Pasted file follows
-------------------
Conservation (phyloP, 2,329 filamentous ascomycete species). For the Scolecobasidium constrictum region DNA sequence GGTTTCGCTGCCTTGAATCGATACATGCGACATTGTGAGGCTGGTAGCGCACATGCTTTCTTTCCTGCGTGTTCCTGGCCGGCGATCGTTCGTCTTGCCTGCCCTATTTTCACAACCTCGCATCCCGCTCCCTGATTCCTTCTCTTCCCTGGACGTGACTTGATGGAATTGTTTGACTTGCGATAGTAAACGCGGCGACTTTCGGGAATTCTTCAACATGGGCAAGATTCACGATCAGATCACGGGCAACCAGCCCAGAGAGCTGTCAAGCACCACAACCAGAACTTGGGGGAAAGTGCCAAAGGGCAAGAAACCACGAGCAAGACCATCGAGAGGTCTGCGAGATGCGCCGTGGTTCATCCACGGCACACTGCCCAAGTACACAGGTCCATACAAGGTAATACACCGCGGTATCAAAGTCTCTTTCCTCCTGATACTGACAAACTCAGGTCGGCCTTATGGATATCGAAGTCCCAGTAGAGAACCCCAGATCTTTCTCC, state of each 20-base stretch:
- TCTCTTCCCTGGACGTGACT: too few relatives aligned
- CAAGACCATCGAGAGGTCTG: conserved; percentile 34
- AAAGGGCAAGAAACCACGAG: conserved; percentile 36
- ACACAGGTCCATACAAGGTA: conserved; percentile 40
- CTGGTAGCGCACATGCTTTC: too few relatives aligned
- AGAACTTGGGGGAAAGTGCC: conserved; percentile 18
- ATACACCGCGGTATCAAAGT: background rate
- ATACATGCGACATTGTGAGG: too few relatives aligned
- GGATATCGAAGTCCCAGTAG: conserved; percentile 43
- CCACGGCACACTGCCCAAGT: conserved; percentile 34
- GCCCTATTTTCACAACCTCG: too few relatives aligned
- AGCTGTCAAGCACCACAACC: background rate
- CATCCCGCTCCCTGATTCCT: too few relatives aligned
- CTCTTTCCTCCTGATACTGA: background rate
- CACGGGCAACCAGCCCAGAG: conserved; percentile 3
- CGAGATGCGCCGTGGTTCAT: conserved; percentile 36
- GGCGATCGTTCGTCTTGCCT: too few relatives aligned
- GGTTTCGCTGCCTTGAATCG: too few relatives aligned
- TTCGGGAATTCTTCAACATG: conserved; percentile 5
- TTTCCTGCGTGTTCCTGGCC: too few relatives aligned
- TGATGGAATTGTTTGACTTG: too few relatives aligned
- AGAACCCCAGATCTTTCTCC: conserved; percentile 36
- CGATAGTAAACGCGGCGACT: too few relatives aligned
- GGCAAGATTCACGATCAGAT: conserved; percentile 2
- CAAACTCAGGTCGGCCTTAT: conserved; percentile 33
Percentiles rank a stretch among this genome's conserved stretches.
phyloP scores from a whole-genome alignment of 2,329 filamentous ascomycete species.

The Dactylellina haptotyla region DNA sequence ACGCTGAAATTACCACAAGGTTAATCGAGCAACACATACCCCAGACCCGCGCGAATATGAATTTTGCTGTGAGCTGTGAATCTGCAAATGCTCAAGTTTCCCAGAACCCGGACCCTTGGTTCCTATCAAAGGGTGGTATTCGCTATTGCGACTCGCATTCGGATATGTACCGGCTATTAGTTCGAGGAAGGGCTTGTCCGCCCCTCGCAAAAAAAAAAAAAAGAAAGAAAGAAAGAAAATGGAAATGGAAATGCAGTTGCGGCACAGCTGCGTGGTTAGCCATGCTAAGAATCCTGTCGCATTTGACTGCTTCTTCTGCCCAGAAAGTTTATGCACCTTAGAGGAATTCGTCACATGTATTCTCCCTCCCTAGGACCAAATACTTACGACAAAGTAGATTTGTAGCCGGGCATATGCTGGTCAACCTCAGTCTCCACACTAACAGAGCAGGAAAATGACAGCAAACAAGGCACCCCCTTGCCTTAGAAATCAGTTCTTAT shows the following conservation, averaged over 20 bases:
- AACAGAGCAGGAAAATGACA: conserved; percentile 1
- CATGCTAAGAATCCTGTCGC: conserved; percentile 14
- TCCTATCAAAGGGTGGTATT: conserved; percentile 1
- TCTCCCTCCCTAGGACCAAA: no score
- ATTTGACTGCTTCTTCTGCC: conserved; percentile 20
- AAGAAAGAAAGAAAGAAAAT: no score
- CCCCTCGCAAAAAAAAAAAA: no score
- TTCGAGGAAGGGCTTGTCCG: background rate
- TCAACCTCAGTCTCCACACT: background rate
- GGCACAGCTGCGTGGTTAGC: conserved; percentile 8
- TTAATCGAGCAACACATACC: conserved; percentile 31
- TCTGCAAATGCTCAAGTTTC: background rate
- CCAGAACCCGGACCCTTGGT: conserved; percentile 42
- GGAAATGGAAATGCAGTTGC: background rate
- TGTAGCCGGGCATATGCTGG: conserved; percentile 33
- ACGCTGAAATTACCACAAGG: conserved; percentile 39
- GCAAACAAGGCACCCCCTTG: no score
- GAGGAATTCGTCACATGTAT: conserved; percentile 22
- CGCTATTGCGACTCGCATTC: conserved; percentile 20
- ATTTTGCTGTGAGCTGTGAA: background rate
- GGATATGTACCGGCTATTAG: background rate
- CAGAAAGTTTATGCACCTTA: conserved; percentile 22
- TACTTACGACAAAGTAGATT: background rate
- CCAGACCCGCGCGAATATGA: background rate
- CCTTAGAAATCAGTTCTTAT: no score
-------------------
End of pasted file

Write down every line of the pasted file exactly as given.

Conservation (phyloP, 2,329 filamentous ascomycete species). For the Scolecobasidium constrictum region DNA sequence GGTTTCGCTGCCTTGAATCGATACATGCGACATTGTGAGGCTGGTAGCGCACATGCTTTCTTTCCTGCGTGTTCCTGGCCGGCGATCGTTCGTCTTGCCTGCCCTATTTTCACAACCTCGCATCCCGCTCCCTGATTCCTTCTCTTCCCTGGACGTGACTTGATGGAATTGTTTGACTTGCGATAGTAAACGCGGCGACTTTCGGGAATTCTTCAACATGGGCAAGATTCACGATCAGATCACGGGCAACCAGCCCAGAGAGCTGTCAAGCACCACAACCAGAACTTGGGGGAAAGTGCCAAAGGGCAAGAAACCACGAGCAAGACCATCGAGAGGTCTGCGAGATGCGCCGTGGTTCATCCACGGCACACTGCCCAAGTACACAGGTCCATACAAGGTAATACACCGCGGTATCAAAGTCTCTTTCCTCCTGATACTGACAAACTCAGGTCGGCCTTATGGATATCGAAGTCCCAGTAGAGAACCCCAGATCTTTCTCC, state of each 20-base stretch:
- TCTCTTCCCTGGACGTGACT: too few relatives aligned
- CAAGACCATCGAGAGGTCTG: conserved; percentile 34
- AAAGGGCAAGAAACCACGAG: conserved; percentile 36
- ACACAGGTCCATACAAGGTA: conserved; percentile 40
- CTGGTAGCGCACATGCTTTC: too few relatives aligned
- AGAACTTGGGGGAAAGTGCC: conserved; percentile 18
- ATACACCGCGGTATCAAAGT: background rate
- ATACATGCGACATTGTGAGG: too few relatives aligned
- GGATATCGAAGTCCCAGTAG: conserved; percentile 43
- CCACGGCACACTGCCCAAGT: conserved; percentile 34
- GCCCTATTTTCACAACCTCG: too few relatives aligned
- AGCTGTCAAGCACCACAACC: background rate
- CATCCCGCTCCCTGATTCCT: too few relatives aligned
- CTCTTTCCTCCTGATACTGA: background rate
- CACGGGCAACCAGCCCAGAG: conserved; percentile 3
- CGAGATGCGCCGTGGTTCAT: conserved; percentile 36
- GGCGATCGTTCGTCTTGCCT: too few relatives aligned
- GGTTTCGCTGCCTTGAATCG: too few relatives aligned
- TTCGGGAATTCTTCAACATG: conserved; percentile 5
- TTTCCTGCGTGTTCCTGGCC: too few relatives aligned
- TGATGGAATTGTTTGACTTG: too few relatives aligned
- AGAACCCCAGATCTTTCTCC: conserved; percentile 36
- CGATAGTAAACGCGGCGACT: too few relatives aligned
- GGCAAGATTCACGATCAGAT: conserved; percentile 2
- CAAACTCAGGTCGGCCTTAT: conserved; percentile 33
Percentiles rank a stretch among this genome's conserved stretches.
phyloP scores from a whole-genome alignment of 2,329 filamentous ascomycete species.

The Dactylellina haptotyla region DNA sequence ACGCTGAAATTACCACAAGGTTAATCGAGCAACACATACCCCAGACCCGCGCGAATATGAATTTTGCTGTGAGCTGTGAATCTGCAAATGCTCAAGTTTCCCAGAACCCGGACCCTTGGTTCCTATCAAAGGGTGGTATTCGCTATTGCGACTCGCATTCGGATATGTACCGGCTATTAGTTCGAGGAAGGGCTTGTCCGCCCCTCGCAAAAAAAAAAAAAAGAAAGAAAGAAAGAAAATGGAAATGGAAATGCAGTTGCGGCACAGCTGCGTGGTTAGCCATGCTAAGAATCCTGTCGCATTTGACTGCTTCTTCTGCCCAGAAAGTTTATGCACCTTAGAGGAATTCGTCACATGTATTCTCCCTCCCTAGGACCAAATACTTACGACAAAGTAGATTTGTAGCCGGGCATATGCTGGTCAACCTCAGTCTCCACACTAACAGAGCAGGAAAATGACAGCAAACAAGGCACCCCCTTGCCTTAGAAATCAGTTCTTAT shows the following conservation, averaged over 20 bases:
- AACAGAGCAGGAAAATGACA: conserved; percentile 1
- CATGCTAAGAATCCTGTCGC: conserved; percentile 14
- TCCTATCAAAGGGTGGTATT: conserved; percentile 1
- TCTCCCTCCCTAGGACCAAA: no score
- ATTTGACTGCTTCTTCTGCC: conserved; percentile 20
- AAGAAAGAAAGAAAGAAAAT: no score
- CCCCTCGCAAAAAAAAAAAA: no score
- TTCGAGGAAGGGCTTGTCCG: background rate
- TCAACCTCAGTCTCCACACT: background rate
- GGCACAGCTGCGTGGTTAGC: conserved; percentile 8
- TTAATCGAGCAACACATACC: conserved; percentile 31
- TCTGCAAATGCTCAAGTTTC: background rate
- CCAGAACCCGGACCCTTGGT: conserved; percentile 42
- GGAAATGGAAATGCAGTTGC: background rate
- TGTAGCCGGGCATATGCTGG: conserved; percentile 33
- ACGCTGAAATTACCACAAGG: conserved; percentile 39
- GCAAACAAGGCACCCCCTTG: no score
- GAGGAATTCGTCACATGTAT: conserved; percentile 22
- CGCTATTGCGACTCGCATTC: conserved; percentile 20
- ATTTTGCTGTGAGCTGTGAA: background rate
- GGATATGTACCGGCTATTAG: background rate
- CAGAAAGTTTATGCACCTTA: conserved; percentile 22
- TACTTACGACAAAGTAGATT: background rate
- CCAGACCCGCGCGAATATGA: background rate
- CCTTAGAAATCAGTTCTTAT: no score